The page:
Turkish Academy of Sciences published a report prepared by Ufuk Akçiğit (University of Chicago) and Elif Özcan-Tok examining the academic environment in Turkey. The report is based on datasets Scopus and MAG (Microsoft Academic Graph).
The report is written in Turkish. I tried to find the English version but could not find it. It probably does not exist. I will do my best here to convey the main points of the report.
- The number of science & engineering papers accelerated in 2000-2006, but has slowed down considerably since 2006 as can be seen in the graphs above.
- After 2006, the establishment of new universities has accelerated with the “at least one university in each city” approach. However, the new universities are not as scientifically productive as the old ones.
- After 2000, complex regulations were introduced for academic promotion. To be promoted to associate professor candidates have to have a minimum number of publications in SCI/SSCI/AHCI indexed publications . This regulation resulted in higher number of publications but mostly in low impact journals.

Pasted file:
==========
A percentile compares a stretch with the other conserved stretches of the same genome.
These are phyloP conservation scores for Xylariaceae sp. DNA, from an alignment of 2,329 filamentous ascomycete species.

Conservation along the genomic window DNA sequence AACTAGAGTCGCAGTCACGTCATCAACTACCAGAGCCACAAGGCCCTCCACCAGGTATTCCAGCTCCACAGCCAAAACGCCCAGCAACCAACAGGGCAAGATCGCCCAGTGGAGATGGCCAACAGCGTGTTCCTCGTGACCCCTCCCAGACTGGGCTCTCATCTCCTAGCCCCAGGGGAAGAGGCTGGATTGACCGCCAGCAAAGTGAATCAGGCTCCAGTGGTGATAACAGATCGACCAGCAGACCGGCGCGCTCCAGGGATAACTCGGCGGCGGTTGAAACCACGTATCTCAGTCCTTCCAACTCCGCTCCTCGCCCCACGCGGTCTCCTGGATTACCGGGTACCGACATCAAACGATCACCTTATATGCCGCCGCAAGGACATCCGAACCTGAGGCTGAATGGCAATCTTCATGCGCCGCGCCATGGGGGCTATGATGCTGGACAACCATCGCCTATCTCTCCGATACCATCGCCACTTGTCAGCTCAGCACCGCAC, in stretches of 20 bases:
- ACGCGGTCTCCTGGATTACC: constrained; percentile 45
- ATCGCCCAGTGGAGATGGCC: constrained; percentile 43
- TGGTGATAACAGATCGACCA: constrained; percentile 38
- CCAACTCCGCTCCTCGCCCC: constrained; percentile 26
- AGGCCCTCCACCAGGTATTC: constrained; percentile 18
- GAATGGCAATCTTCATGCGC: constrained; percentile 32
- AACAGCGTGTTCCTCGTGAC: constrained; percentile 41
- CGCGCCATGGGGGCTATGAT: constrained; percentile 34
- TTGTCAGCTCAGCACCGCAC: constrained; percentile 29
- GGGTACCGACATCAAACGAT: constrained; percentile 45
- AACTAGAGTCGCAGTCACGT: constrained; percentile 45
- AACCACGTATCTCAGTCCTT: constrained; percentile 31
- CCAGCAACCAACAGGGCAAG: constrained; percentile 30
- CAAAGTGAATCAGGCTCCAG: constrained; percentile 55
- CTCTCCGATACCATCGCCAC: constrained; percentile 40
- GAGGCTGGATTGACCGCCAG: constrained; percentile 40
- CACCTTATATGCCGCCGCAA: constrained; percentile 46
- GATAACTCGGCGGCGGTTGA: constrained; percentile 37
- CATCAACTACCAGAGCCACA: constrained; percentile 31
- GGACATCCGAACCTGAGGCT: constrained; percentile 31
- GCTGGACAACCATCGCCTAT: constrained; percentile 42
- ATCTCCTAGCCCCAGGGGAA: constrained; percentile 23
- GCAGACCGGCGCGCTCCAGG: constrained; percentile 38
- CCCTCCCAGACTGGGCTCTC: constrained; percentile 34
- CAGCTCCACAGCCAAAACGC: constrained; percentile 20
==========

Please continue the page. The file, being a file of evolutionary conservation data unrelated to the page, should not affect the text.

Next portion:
- Scientific productivity decreases as academics are promoted to professor. This is seen in other countries as well.
- Scientific output of private universities in Turkey is better compared to public universities. This may be related to the fact that in recent decades private universities were able to transfer the best scientists from public universities.
- Quality or impact of a scientific paper is usually measured by the number of citations the paper receives. By this measure multi-author papers receive more citations. Single author papers are getting rare. This is a trend seen in other countries as well.
- Multi-author papers indicate that Turkish scientists and engineers mostly collaborate with Asian and Middle Eastern colleagues.
- Citation gap: science & engineering papers originating from Turkey mostly cite papers produced by Western countries but receive only a small number of citations from the Western countries.
Academic research is progressing slowly. Number of publications and citations do not reflect the total R&D effort in a country, however. There is anecdotal evidence that the R&D effort in the military & industrial complex of Turkey is accelerating.